I am always behind on what I want to accomplish versus what I am actually accomplishing. Whether this is because I am overly ambitious, or I don't understand how long it actually takes to do certain things, well, it's probably a bit of a mix, but there is one thing that I have been meaning to do for months, and my inability to complete is not my fault.
One young friend was trying to figure out what to do about a career and schooling, and then there were others expressing the same concerns. I thought that it would be good to write something up, because I have been through that, and I have learned a few things. Every time I try and start, I get paralyzed, because of the way things are different now.
I was lucky. When I graduated a lot of employers were happy to see the BA, but they did not particularly care what it was in. There were a lot of jobs available, and because of those, employers offered pretty good wages and benefits. My actual student loan was about $6000, and I had run a balance on some credit cards, but the amounts were relatively small. I had those loans paid off a few years after graduation.
That was not due to great planning on my part. I took the classes and the majors I wanted to take and that I was drawn to, ending with a dual major in Romance Languages and History. I didn't worry about it too much, because the plan was always that I wanted to be a writer, and if that didn't work out I was also interested in teaching, and I just believed it would all work out. When I ended up in various technology jobs, it was still biding my time to be a writer, but it did not matter in the least that I had not been planning to be in the tech sector.
I can't tell these kids that it will work out like that. Going to school will probably result in crippling debt, and there is no guarantee that an employer will pay them enough to support themselves, let alone pay off their debt. Not getting a degree will surely bar some paths too. I know that you don't have to do your dream job to be happy, because plenty of jobs can suit you, and life satisfaction does not have to come from your job - it might be better if it doesn't! But I want to be able to tell them that they will be able to find a job that does suit them and on which they can support themselves, and I can't.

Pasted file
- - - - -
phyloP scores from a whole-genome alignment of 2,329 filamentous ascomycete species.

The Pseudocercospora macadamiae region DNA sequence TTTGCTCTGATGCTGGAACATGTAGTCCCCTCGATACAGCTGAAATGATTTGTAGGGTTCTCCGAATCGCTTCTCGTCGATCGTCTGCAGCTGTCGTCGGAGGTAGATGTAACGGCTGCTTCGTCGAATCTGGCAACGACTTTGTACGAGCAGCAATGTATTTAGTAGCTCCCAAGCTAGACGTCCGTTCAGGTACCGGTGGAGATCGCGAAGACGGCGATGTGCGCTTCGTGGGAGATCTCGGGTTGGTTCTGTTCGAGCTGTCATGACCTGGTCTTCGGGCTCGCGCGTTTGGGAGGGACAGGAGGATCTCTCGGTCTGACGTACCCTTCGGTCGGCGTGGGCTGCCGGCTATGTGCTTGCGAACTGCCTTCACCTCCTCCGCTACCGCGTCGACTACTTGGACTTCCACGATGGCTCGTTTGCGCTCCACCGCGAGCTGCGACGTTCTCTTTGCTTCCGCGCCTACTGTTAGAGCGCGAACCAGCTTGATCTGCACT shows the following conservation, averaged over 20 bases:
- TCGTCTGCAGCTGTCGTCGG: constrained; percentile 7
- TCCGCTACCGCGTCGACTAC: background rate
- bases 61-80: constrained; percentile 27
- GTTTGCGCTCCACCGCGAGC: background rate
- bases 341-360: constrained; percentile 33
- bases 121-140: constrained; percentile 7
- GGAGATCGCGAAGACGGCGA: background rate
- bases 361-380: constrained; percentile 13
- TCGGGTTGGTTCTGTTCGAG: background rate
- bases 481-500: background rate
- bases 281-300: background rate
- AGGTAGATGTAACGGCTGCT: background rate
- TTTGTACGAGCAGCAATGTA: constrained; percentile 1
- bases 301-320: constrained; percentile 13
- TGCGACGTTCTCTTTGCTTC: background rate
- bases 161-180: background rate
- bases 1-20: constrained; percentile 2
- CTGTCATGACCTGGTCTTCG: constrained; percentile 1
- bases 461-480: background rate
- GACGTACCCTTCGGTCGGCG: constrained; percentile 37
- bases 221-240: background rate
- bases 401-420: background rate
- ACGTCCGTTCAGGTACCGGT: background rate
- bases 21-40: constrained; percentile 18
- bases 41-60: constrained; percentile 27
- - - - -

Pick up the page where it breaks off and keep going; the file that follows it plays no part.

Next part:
That should not be the impossible dream. We're not talking about wealth here, or not having to work too hard. It feels like we are setting the bar at avoiding misery, and it is still set too high. So you will work long hours at Wal-Mart, more hours than you get paid for actually, and still have the people in line behind you judging you when you use your SNAP card to buy groceries.
(I'm sure that SNAP is a double boon to Wal-Mart, because not only does it allow them to underpay their employees, but I'm sure a lot of the SNAP users shop there, taking advantage of the low prices and thus supporting the system that pushes them down.)
Or maybe you will not need SNAP because you were able to get two menial jobs, but you will use meth to get through, and it does get you through the overwork and the despair, but not in a good way. And then maybe you will end up in jail for that, which will take care of room and board, but also separates you from loved ones, mentally beats you down more (probably without getting you off drugs), and takes a lot more of taxpayer money than the food stamps would have.
Is this really the world we want to build?
If this was truly what pure capitalism built, that would be an excellent reason to reject capitalism. That is not even the issue. Subsidizing corporations and deregulating and cutting programs is not simple free market and Adam Smith would back me up.
Also, even if you decide that you don't care about human suffering, this system is clearly unsustainable. I have thought for a while that we seem to be heading towards feudalism, but it is scaring me more now. Too much money is being pulled out of the economic flow as the wealth is concentrated, too many people are losing homes and job, and it just feels like we are approaching a breaking point.
Finally, think back to last Monday's post, on how drought increased the instability in Syria, and being a year away from global riots (that's a few months old, actually). Think about the people here who have been so sure that the problem with the world is everyone else. They know they are surviving because of their hard work, and everyone else is a loafer. How are they going to take it when the loss comes to them?
We have seen sometimes how badly people lash out, killing themselves but taking along their families, or strangers, or first responders, and setting fire to their homes or other buildings. That's not just despair. That is rage, and hatred of the world. I don't like that the people promoting "us versus them" are also so big on gun ownership.
So, those are the things that worry me, and that's what I'm trying to fight. I hope that some of the things that I say over the next two days can be helpful for that.